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- To earn back something one has lost.
- 1998, Marnie Jones, Holy Toledo: Religion and Politics in the Life of "Golden Rule" Jones:
- The pattern was first to isolate the child physically and emotionally when he experienced parental disapproval; second, to allow the child to reearn parental love by insisting that he comply unconditionally to the parents' will.
- 2000, Bill Farrel, Pam Farrel, Love, Honor & Forgive: A Guide for Married Couples, →ISBN, page 128:
- Carl commented on the need he and Ginny had to reearn one another's trust through a series of successes.
- 2004, William Longyard, A Speck on the Sea: Epic Voyages in the Most Improbable Vessels, →ISBN:
- When they paused to rest the wind immediately drove them backward, and they had to reearn the distance.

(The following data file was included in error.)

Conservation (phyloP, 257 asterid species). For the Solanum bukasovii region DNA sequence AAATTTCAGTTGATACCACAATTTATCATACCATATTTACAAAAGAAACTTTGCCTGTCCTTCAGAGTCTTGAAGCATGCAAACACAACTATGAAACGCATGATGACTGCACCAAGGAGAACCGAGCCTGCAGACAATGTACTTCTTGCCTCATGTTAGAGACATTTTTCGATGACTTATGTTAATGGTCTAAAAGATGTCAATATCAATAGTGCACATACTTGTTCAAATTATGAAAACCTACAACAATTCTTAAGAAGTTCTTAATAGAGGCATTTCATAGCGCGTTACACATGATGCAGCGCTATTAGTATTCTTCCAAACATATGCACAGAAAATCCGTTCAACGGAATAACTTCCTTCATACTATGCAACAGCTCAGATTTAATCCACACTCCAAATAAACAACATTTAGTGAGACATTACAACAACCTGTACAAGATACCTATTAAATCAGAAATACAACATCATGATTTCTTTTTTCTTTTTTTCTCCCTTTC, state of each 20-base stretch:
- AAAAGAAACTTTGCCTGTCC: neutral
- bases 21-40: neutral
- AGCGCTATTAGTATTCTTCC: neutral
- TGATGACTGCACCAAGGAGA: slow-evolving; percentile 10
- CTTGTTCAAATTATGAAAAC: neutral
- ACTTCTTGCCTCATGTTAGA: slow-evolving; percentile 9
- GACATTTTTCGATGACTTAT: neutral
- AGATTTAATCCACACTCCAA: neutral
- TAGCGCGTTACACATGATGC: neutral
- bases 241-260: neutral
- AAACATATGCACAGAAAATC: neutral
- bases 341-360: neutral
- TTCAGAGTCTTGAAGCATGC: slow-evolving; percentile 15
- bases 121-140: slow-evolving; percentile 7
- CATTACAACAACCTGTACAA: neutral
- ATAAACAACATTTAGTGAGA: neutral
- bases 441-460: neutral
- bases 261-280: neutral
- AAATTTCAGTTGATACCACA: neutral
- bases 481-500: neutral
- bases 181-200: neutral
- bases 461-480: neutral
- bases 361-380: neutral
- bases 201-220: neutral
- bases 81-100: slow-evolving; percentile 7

- To repeat the process of earning; to renew one's status as deserving.
- 2001, Lyle E. Schaller, What Have We Learned?: The Best Thinking on Congregational Life, →ISBN:
- One consequence is the need for those in positions of authority to recognize the necessity to earn, reearn, and reearn the trust of their constituency.
- 2001, Impact of the Application of ISO 9000 and ISO 14000 on Selected Industrial Sectors:
- Few, if any, companies will have to reearn a certificate from scratch.
- 2014, Paul Feigenbaum, Collaborative Imagination: Earning Activism Through Literacy Education, →ISBN:
- Third, this example demonstrates that earning activism at one time is insufficient for sustaining progressive social change against the forces of rhetorical decay; progressives, that is, must not merely earn activism but also continually reearn it.